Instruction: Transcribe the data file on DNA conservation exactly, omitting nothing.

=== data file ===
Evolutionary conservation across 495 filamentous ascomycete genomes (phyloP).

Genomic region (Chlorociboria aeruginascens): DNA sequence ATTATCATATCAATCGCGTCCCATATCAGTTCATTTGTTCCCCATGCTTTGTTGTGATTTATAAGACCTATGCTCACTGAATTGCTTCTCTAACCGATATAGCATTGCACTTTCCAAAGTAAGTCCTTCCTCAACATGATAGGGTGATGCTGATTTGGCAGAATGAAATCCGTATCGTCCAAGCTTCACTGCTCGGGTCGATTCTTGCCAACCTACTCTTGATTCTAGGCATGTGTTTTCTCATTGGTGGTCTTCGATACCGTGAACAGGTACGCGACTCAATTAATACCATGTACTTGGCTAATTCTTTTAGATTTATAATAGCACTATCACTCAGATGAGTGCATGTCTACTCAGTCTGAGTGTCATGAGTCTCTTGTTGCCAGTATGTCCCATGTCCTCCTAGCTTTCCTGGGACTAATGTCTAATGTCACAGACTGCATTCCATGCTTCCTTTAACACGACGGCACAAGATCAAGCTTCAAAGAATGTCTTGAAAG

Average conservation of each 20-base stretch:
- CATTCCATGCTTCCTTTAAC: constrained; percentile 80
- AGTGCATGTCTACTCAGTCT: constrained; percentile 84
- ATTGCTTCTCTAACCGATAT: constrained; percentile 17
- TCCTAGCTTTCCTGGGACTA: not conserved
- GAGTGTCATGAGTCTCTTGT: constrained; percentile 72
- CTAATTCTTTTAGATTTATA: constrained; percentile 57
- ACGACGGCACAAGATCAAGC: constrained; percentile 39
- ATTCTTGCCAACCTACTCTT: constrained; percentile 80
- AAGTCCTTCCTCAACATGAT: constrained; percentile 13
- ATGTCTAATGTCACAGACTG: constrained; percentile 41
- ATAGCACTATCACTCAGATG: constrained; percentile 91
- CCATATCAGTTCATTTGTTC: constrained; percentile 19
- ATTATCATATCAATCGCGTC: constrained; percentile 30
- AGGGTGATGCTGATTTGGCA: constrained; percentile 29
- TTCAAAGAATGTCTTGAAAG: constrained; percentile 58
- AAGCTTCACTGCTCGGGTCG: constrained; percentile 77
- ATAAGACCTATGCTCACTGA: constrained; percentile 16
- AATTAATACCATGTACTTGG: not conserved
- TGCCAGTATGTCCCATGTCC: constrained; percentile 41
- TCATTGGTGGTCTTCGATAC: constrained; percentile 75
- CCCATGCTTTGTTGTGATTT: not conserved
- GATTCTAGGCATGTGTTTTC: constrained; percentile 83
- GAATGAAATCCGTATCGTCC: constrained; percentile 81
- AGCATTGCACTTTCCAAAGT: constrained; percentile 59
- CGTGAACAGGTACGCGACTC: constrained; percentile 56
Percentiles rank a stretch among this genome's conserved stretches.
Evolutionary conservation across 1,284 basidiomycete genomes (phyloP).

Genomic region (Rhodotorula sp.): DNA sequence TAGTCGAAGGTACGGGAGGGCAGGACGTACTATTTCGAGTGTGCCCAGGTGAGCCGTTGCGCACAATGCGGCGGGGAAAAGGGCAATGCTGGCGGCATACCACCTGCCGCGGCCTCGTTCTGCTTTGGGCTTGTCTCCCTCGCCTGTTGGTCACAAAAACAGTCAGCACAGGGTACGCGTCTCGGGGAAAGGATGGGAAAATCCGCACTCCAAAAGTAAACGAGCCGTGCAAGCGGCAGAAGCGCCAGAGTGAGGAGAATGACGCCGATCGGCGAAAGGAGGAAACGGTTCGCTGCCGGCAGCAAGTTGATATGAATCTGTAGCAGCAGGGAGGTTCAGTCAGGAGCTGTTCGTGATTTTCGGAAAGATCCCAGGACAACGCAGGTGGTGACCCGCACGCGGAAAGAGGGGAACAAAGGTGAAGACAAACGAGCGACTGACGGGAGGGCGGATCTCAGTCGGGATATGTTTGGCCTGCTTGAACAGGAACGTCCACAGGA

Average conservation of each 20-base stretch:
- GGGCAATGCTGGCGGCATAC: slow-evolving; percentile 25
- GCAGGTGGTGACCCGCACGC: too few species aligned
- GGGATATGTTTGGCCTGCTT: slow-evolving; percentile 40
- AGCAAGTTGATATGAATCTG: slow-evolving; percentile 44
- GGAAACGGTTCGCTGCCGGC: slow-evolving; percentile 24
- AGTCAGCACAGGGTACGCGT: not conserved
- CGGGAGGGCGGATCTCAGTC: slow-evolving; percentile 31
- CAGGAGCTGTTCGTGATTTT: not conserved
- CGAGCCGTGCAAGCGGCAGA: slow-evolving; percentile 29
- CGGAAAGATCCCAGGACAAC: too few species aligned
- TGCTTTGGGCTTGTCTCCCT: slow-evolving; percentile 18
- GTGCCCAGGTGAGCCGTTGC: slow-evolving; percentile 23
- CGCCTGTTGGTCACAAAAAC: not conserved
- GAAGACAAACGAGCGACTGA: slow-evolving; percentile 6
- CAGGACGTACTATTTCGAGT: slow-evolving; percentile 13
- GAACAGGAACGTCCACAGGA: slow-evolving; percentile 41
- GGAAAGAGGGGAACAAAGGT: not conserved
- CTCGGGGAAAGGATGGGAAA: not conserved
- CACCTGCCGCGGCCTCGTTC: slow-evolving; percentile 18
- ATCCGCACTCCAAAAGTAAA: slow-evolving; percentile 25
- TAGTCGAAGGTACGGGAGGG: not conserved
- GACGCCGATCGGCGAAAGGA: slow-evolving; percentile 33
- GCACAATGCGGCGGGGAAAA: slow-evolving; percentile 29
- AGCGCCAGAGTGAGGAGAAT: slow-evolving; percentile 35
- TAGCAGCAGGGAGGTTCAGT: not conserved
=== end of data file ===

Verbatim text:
Evolutionary conservation across 495 filamentous ascomycete genomes (phyloP).

Genomic region (Chlorociboria aeruginascens): DNA sequence ATTATCATATCAATCGCGTCCCATATCAGTTCATTTGTTCCCCATGCTTTGTTGTGATTTATAAGACCTATGCTCACTGAATTGCTTCTCTAACCGATATAGCATTGCACTTTCCAAAGTAAGTCCTTCCTCAACATGATAGGGTGATGCTGATTTGGCAGAATGAAATCCGTATCGTCCAAGCTTCACTGCTCGGGTCGATTCTTGCCAACCTACTCTTGATTCTAGGCATGTGTTTTCTCATTGGTGGTCTTCGATACCGTGAACAGGTACGCGACTCAATTAATACCATGTACTTGGCTAATTCTTTTAGATTTATAATAGCACTATCACTCAGATGAGTGCATGTCTACTCAGTCTGAGTGTCATGAGTCTCTTGTTGCCAGTATGTCCCATGTCCTCCTAGCTTTCCTGGGACTAATGTCTAATGTCACAGACTGCATTCCATGCTTCCTTTAACACGACGGCACAAGATCAAGCTTCAAAGAATGTCTTGAAAG

Average conservation of each 20-base stretch:
- CATTCCATGCTTCCTTTAAC: constrained; percentile 80
- AGTGCATGTCTACTCAGTCT: constrained; percentile 84
- ATTGCTTCTCTAACCGATAT: constrained; percentile 17
- TCCTAGCTTTCCTGGGACTA: not conserved
- GAGTGTCATGAGTCTCTTGT: constrained; percentile 72
- CTAATTCTTTTAGATTTATA: constrained; percentile 57
- ACGACGGCACAAGATCAAGC: constrained; percentile 39
- ATTCTTGCCAACCTACTCTT: constrained; percentile 80
- AAGTCCTTCCTCAACATGAT: constrained; percentile 13
- ATGTCTAATGTCACAGACTG: constrained; percentile 41
- ATAGCACTATCACTCAGATG: constrained; percentile 91
- CCATATCAGTTCATTTGTTC: constrained; percentile 19
- ATTATCATATCAATCGCGTC: constrained; percentile 30
- AGGGTGATGCTGATTTGGCA: constrained; percentile 29
- TTCAAAGAATGTCTTGAAAG: constrained; percentile 58
- AAGCTTCACTGCTCGGGTCG: constrained; percentile 77
- ATAAGACCTATGCTCACTGA: constrained; percentile 16
- AATTAATACCATGTACTTGG: not conserved
- TGCCAGTATGTCCCATGTCC: constrained; percentile 41
- TCATTGGTGGTCTTCGATAC: constrained; percentile 75
- CCCATGCTTTGTTGTGATTT: not conserved
- GATTCTAGGCATGTGTTTTC: constrained; percentile 83
- GAATGAAATCCGTATCGTCC: constrained; percentile 81
- AGCATTGCACTTTCCAAAGT: constrained; percentile 59
- CGTGAACAGGTACGCGACTC: constrained; percentile 56
Percentiles rank a stretch among this genome's conserved stretches.
Evolutionary conservation across 1,284 basidiomycete genomes (phyloP).

Genomic region (Rhodotorula sp.): DNA sequence TAGTCGAAGGTACGGGAGGGCAGGACGTACTATTTCGAGTGTGCCCAGGTGAGCCGTTGCGCACAATGCGGCGGGGAAAAGGGCAATGCTGGCGGCATACCACCTGCCGCGGCCTCGTTCTGCTTTGGGCTTGTCTCCCTCGCCTGTTGGTCACAAAAACAGTCAGCACAGGGTACGCGTCTCGGGGAAAGGATGGGAAAATCCGCACTCCAAAAGTAAACGAGCCGTGCAAGCGGCAGAAGCGCCAGAGTGAGGAGAATGACGCCGATCGGCGAAAGGAGGAAACGGTTCGCTGCCGGCAGCAAGTTGATATGAATCTGTAGCAGCAGGGAGGTTCAGTCAGGAGCTGTTCGTGATTTTCGGAAAGATCCCAGGACAACGCAGGTGGTGACCCGCACGCGGAAAGAGGGGAACAAAGGTGAAGACAAACGAGCGACTGACGGGAGGGCGGATCTCAGTCGGGATATGTTTGGCCTGCTTGAACAGGAACGTCCACAGGA

Average conservation of each 20-base stretch:
- GGGCAATGCTGGCGGCATAC: slow-evolving; percentile 25
- GCAGGTGGTGACCCGCACGC: too few species aligned
- GGGATATGTTTGGCCTGCTT: slow-evolving; percentile 40
- AGCAAGTTGATATGAATCTG: slow-evolving; percentile 44
- GGAAACGGTTCGCTGCCGGC: slow-evolving; percentile 24
- AGTCAGCACAGGGTACGCGT: not conserved
- CGGGAGGGCGGATCTCAGTC: slow-evolving; percentile 31
- CAGGAGCTGTTCGTGATTTT: not conserved
- CGAGCCGTGCAAGCGGCAGA: slow-evolving; percentile 29
- CGGAAAGATCCCAGGACAAC: too few species aligned
- TGCTTTGGGCTTGTCTCCCT: slow-evolving; percentile 18
- GTGCCCAGGTGAGCCGTTGC: slow-evolving; percentile 23
- CGCCTGTTGGTCACAAAAAC: not conserved
- GAAGACAAACGAGCGACTGA: slow-evolving; percentile 6
- CAGGACGTACTATTTCGAGT: slow-evolving; percentile 13
- GAACAGGAACGTCCACAGGA: slow-evolving; percentile 41
- GGAAAGAGGGGAACAAAGGT: not conserved
- CTCGGGGAAAGGATGGGAAA: not conserved
- CACCTGCCGCGGCCTCGTTC: slow-evolving; percentile 18
- ATCCGCACTCCAAAAGTAAA: slow-evolving; percentile 25
- TAGTCGAAGGTACGGGAGGG: not conserved
- GACGCCGATCGGCGAAAGGA: slow-evolving; percentile 33
- GCACAATGCGGCGGGGAAAA: slow-evolving; percentile 29
- AGCGCCAGAGTGAGGAGAAT: slow-evolving; percentile 35
- TAGCAGCAGGGAGGTTCAGT: not conserved